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» Scarleteen Boards: 2000 - 2014 (Archive) » EXPERT ADVICE » Emergencies and Crises » Condom slip - MAP

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Author Topic: Condom slip - MAP
umbrella123
Neophyte
Member # 96113

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I'm really in need of advice and have nobody to talk to about this.

Last night I had sex with my boyfriend. We used a condom and everything was as normal except I noticed I was a lot wetter than normal during sex. After he had finished, he went to pull out of me and felt for the condom but it wasn't there. So he pulled out and we realized it was inside me. I had to feel around a little and as it was so slippery it took me 2 or 3 attempts to grab it and pull it out. When I saw it I noticed it was very long, like it had been stretched or something. There was a normal amount of cum still in the tip. As we didn't want to risk anything, I took the Levonelle One Step morning after pill about 1hr after the incident.

I am now concerned because I was day 14 of my cycle which would mean I am almost certainly fertile/ovulating. I have read an article online saying that the Levonelle One Step I took isn't effective during your most fertile days. There is nothing mentioned about this on their website or in the information provided.

Realistically, is there much of a chance I could be pregnant because of this accident? I am not on any form of contraception, we solely rely on condoms which have worked fine until this happened. Please help as it's really affecting me. Many thanks.

[ 08-27-2012, 07:39 AM: Message edited by: umbrella123 ]

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Heather
Executive Director & Founder
Member # 3

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Not everyone ovulates on day 14: some people do, others on day 11, others on day 16, and so on. Just like not everyone has a 28-day menstrual cycle.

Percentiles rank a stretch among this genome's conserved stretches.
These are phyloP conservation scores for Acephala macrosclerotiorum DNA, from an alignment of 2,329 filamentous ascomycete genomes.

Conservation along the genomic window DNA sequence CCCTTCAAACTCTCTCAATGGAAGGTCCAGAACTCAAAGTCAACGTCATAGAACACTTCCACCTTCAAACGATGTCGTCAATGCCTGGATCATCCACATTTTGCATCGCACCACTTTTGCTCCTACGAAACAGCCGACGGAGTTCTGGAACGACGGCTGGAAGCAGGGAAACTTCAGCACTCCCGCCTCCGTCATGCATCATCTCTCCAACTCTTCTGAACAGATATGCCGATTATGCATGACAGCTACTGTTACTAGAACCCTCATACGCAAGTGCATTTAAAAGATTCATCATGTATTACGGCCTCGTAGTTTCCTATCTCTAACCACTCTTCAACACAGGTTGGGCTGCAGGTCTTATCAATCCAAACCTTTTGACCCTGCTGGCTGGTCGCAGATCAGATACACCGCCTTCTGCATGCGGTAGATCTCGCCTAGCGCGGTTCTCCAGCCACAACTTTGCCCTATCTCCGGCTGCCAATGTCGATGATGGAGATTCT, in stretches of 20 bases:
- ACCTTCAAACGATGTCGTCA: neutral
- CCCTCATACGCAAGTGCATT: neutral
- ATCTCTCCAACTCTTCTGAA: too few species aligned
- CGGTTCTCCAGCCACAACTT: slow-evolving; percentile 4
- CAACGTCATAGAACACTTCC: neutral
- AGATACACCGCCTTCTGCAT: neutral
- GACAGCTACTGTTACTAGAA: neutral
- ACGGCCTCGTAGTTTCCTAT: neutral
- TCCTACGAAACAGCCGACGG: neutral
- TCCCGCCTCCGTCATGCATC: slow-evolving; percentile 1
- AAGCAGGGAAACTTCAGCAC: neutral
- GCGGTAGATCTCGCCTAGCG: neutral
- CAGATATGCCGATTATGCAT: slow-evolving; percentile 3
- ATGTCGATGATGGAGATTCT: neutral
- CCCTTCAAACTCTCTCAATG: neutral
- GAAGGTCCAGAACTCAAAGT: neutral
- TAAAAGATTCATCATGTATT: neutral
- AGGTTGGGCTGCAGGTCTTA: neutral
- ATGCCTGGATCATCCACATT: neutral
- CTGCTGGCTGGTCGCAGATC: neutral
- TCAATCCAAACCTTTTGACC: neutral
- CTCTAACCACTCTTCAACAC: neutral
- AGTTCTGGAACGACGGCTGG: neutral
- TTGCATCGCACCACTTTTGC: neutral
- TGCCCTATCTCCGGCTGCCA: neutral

Do you chart your fertility, and is that YOUR most typical day of ovulation?

If you don't do that and have that information about yourself, then I'd not concern yourself with you ovulating. Also, the MAP can absolutely be effective when people are ovulating. There are no days or times of the cycle specifically when it has been found to be totally ineffective.

Really, you had a condom failure, which of course, presents a pregnancy risk. But you used Plan B immediately and properly, so all there is to do now, I'm afraid, is wait this out.

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Heather Corinna, Executive Director & Founder, Scarleteen
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Never doubt that a small group of thoughtful, committed citizens can change the world. Indeed, it is the only thing that ever has. - Margaret Mead

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umbrella123
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Member # 96113

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Dear Heather,

Thank you so much for your reply.

I don't chart my fertility. I have always had irregular periods but the past three months my cycle has been regular at 29/30 days.

Is it safe to assume I have a very low risk of pregnancy, since I took MAP so soon after the incident? Also, does the fact there was cum inside and no rips in the condom lower my chances of pregnancy at all? I imagine the cum would need to have slid down to the base of the condom to pose any real threat?